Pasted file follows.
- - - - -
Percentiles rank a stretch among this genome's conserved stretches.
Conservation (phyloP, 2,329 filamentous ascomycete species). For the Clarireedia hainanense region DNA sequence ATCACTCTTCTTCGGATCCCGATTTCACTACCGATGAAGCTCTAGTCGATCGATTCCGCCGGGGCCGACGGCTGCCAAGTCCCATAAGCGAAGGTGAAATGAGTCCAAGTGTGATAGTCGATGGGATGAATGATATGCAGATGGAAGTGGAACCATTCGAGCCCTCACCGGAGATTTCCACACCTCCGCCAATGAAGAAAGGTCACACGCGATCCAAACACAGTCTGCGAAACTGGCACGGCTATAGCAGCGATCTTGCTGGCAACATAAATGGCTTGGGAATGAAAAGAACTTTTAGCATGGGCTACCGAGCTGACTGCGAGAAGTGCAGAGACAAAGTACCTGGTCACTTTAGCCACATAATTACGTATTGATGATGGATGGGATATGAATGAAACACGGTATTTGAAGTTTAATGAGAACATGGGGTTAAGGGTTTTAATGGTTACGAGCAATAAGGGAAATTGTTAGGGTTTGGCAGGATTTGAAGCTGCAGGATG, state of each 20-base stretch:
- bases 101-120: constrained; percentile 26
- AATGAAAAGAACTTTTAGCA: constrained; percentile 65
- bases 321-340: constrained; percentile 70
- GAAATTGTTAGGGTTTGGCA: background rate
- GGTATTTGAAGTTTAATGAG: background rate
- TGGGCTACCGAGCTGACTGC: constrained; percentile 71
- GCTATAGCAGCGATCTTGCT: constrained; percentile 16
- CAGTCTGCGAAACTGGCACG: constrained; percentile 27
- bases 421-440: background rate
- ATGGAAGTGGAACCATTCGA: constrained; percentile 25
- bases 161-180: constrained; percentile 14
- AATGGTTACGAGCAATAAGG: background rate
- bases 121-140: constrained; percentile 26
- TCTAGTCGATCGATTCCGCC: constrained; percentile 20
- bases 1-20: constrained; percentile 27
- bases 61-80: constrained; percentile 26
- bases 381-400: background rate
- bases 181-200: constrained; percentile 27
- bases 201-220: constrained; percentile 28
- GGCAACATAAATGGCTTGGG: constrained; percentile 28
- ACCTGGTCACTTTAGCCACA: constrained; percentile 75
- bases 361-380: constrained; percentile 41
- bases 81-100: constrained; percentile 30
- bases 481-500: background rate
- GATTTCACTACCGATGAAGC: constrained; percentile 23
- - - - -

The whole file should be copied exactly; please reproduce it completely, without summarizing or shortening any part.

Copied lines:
Percentiles rank a stretch among this genome's conserved stretches.
Conservation (phyloP, 2,329 filamentous ascomycete species). For the Clarireedia hainanense region DNA sequence ATCACTCTTCTTCGGATCCCGATTTCACTACCGATGAAGCTCTAGTCGATCGATTCCGCCGGGGCCGACGGCTGCCAAGTCCCATAAGCGAAGGTGAAATGAGTCCAAGTGTGATAGTCGATGGGATGAATGATATGCAGATGGAAGTGGAACCATTCGAGCCCTCACCGGAGATTTCCACACCTCCGCCAATGAAGAAAGGTCACACGCGATCCAAACACAGTCTGCGAAACTGGCACGGCTATAGCAGCGATCTTGCTGGCAACATAAATGGCTTGGGAATGAAAAGAACTTTTAGCATGGGCTACCGAGCTGACTGCGAGAAGTGCAGAGACAAAGTACCTGGTCACTTTAGCCACATAATTACGTATTGATGATGGATGGGATATGAATGAAACACGGTATTTGAAGTTTAATGAGAACATGGGGTTAAGGGTTTTAATGGTTACGAGCAATAAGGGAAATTGTTAGGGTTTGGCAGGATTTGAAGCTGCAGGATG, state of each 20-base stretch:
- bases 101-120: constrained; percentile 26
- AATGAAAAGAACTTTTAGCA: constrained; percentile 65
- bases 321-340: constrained; percentile 70
- GAAATTGTTAGGGTTTGGCA: background rate
- GGTATTTGAAGTTTAATGAG: background rate
- TGGGCTACCGAGCTGACTGC: constrained; percentile 71
- GCTATAGCAGCGATCTTGCT: constrained; percentile 16
- CAGTCTGCGAAACTGGCACG: constrained; percentile 27
- bases 421-440: background rate
- ATGGAAGTGGAACCATTCGA: constrained; percentile 25
- bases 161-180: constrained; percentile 14
- AATGGTTACGAGCAATAAGG: background rate
- bases 121-140: constrained; percentile 26
- TCTAGTCGATCGATTCCGCC: constrained; percentile 20
- bases 1-20: constrained; percentile 27
- bases 61-80: constrained; percentile 26
- bases 381-400: background rate
- bases 181-200: constrained; percentile 27
- bases 201-220: constrained; percentile 28
- GGCAACATAAATGGCTTGGG: constrained; percentile 28
- ACCTGGTCACTTTAGCCACA: constrained; percentile 75
- bases 361-380: constrained; percentile 41
- bases 81-100: constrained; percentile 30
- bases 481-500: background rate
- GATTTCACTACCGATGAAGC: constrained; percentile 23